School Gardens Program

  • Children’s growing minds have so much curiosity about the world and exploring what it offers. School Gardens can be seen as an outdoor classroom, helping children learn about nature, how things grow and where their food comes from. School gardens teach children the responsibility of taking care of growing things. When children are involved with gardens, it teaches them about agriculture. If children can taste the fruits and vegetables they helped grow, they are more likely to eat them at home as well. School gardening can peak children’s interest in choosing healthy foods. School Gardens can help children score higher on their science achievement tests. A garden teaches teamwork and gives children responsibility, which in turn can help them to work on sharing, teamwork and taking turns. A sense of community and pride is felt by the children who are involved in gardening.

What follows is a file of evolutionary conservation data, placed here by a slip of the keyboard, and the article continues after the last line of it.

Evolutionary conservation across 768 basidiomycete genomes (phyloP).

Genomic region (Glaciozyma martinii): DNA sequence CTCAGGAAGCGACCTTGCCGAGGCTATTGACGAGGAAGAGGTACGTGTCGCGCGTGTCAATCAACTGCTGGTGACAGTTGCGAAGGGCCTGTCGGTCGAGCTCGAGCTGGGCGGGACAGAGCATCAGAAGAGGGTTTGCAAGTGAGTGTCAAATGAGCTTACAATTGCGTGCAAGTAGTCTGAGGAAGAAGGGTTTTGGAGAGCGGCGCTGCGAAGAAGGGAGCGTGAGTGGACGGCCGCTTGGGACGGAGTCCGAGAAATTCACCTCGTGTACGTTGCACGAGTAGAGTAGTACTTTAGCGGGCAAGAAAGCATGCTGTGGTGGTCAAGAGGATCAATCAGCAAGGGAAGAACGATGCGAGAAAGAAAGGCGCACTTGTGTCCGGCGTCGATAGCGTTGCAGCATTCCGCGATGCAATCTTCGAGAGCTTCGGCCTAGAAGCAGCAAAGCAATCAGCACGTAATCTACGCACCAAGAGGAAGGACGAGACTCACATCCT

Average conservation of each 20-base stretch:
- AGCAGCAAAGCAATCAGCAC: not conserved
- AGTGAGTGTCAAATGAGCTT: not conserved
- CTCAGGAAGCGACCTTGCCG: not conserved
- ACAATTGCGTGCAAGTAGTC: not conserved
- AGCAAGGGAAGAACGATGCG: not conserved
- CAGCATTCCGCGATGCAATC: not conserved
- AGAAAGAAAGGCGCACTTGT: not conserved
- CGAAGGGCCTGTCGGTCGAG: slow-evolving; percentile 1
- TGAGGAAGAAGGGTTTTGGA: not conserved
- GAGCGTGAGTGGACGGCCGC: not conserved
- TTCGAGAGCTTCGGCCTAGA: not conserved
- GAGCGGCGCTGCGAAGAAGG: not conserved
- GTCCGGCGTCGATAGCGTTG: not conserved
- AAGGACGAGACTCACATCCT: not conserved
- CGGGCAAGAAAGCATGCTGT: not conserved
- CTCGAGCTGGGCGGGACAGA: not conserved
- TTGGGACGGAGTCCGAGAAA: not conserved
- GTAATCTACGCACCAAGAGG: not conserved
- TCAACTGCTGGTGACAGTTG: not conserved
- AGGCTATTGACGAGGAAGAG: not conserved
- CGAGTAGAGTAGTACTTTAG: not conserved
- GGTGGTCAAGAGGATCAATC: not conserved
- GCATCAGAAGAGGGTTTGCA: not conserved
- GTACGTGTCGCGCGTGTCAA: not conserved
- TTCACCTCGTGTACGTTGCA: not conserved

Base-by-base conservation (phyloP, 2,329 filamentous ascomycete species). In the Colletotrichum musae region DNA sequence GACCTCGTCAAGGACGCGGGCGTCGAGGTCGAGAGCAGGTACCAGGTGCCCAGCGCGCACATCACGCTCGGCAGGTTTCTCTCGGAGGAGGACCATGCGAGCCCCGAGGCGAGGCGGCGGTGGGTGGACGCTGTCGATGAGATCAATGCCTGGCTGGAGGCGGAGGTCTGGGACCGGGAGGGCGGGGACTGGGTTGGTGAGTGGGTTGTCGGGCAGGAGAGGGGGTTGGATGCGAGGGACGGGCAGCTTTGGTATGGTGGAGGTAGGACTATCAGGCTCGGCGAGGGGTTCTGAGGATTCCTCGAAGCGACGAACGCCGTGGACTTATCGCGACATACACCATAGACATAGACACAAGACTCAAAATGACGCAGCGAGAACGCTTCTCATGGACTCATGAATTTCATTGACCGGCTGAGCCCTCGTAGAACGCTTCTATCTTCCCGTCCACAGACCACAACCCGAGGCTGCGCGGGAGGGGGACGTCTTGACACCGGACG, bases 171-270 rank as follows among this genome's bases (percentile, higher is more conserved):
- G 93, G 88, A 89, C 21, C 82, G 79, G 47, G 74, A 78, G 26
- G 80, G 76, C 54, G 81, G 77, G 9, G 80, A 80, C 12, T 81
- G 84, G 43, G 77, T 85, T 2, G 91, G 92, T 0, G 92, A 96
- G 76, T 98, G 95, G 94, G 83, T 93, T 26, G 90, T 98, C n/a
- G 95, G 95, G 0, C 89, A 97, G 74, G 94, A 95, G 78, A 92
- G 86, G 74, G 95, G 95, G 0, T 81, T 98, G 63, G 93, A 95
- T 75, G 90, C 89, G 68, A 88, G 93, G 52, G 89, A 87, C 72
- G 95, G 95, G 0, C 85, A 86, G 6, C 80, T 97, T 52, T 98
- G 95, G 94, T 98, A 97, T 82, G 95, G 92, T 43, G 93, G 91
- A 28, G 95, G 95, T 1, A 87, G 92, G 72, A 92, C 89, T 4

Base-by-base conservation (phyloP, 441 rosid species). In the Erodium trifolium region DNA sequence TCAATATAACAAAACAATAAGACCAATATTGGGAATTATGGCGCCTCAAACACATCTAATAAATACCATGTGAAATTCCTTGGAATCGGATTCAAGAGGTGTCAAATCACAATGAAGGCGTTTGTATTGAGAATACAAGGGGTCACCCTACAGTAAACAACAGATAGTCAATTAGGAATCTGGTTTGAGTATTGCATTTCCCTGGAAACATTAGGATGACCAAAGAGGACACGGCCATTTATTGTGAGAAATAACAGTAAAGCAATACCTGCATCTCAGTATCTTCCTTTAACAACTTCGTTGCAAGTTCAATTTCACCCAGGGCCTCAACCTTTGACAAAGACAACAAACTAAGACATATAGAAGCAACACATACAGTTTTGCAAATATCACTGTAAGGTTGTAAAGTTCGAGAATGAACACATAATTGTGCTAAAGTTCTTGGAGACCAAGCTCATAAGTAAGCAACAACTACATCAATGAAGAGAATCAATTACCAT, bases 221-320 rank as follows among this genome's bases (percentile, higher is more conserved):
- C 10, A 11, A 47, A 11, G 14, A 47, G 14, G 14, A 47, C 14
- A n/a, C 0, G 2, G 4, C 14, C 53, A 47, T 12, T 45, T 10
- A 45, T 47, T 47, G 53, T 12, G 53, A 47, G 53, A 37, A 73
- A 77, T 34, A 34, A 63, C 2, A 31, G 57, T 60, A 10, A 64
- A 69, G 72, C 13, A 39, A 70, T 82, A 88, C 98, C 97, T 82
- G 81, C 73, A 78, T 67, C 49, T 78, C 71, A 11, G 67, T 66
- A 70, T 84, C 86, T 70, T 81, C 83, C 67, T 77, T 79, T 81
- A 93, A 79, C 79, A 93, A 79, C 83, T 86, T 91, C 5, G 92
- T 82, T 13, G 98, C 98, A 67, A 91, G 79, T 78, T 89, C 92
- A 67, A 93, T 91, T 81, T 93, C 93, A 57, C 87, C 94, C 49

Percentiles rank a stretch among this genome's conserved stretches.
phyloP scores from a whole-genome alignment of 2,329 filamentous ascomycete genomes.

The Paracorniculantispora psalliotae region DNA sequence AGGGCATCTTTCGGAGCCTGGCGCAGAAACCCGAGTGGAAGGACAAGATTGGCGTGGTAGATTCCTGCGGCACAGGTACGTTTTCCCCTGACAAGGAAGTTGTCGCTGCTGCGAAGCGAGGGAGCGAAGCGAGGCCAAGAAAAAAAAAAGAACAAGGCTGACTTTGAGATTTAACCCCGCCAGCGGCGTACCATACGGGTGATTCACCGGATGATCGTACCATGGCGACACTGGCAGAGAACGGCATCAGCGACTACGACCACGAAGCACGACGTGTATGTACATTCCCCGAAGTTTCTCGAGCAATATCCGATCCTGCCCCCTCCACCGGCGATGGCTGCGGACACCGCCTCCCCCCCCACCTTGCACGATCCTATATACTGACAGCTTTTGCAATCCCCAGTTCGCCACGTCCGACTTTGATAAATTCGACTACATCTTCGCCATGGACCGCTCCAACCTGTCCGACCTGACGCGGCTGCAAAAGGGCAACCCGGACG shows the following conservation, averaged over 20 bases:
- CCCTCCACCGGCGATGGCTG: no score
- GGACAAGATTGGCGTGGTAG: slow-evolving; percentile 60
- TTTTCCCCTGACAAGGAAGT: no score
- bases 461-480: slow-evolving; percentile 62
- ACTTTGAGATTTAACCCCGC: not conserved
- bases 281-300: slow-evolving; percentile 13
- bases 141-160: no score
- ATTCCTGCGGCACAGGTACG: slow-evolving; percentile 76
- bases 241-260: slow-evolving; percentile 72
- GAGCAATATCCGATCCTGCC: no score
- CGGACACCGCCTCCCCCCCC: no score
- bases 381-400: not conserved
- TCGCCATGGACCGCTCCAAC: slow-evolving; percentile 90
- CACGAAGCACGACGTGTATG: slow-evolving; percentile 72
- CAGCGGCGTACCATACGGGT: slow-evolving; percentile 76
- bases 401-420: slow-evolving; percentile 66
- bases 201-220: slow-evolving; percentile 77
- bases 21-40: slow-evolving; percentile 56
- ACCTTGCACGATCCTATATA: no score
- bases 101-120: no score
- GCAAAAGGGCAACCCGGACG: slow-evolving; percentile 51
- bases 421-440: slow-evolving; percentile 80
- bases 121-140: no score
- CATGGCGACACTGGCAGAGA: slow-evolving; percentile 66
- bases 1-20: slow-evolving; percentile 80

With all these benefits, who wouldn’t want to start a school garden? Not sure where to start? A good question to ask from the very beginning is where will the garden grow? Let your student's teacher or the school's administration office know of your interest and they can contact our garden liaison in the Food & Nutrition department to help the school get started!

    If you are interested in starting a garden at your school or would like to learn more about the program, contact: Cord St.Pierre - or 727-303-7890

    School Gardens Resource Links

    Getting Started - A Guide for Creating School Gardens (PDF)

    FDACS - School Gardens: Grow to Learn (PDF)

  • Schools Currently Participating in the Garden Program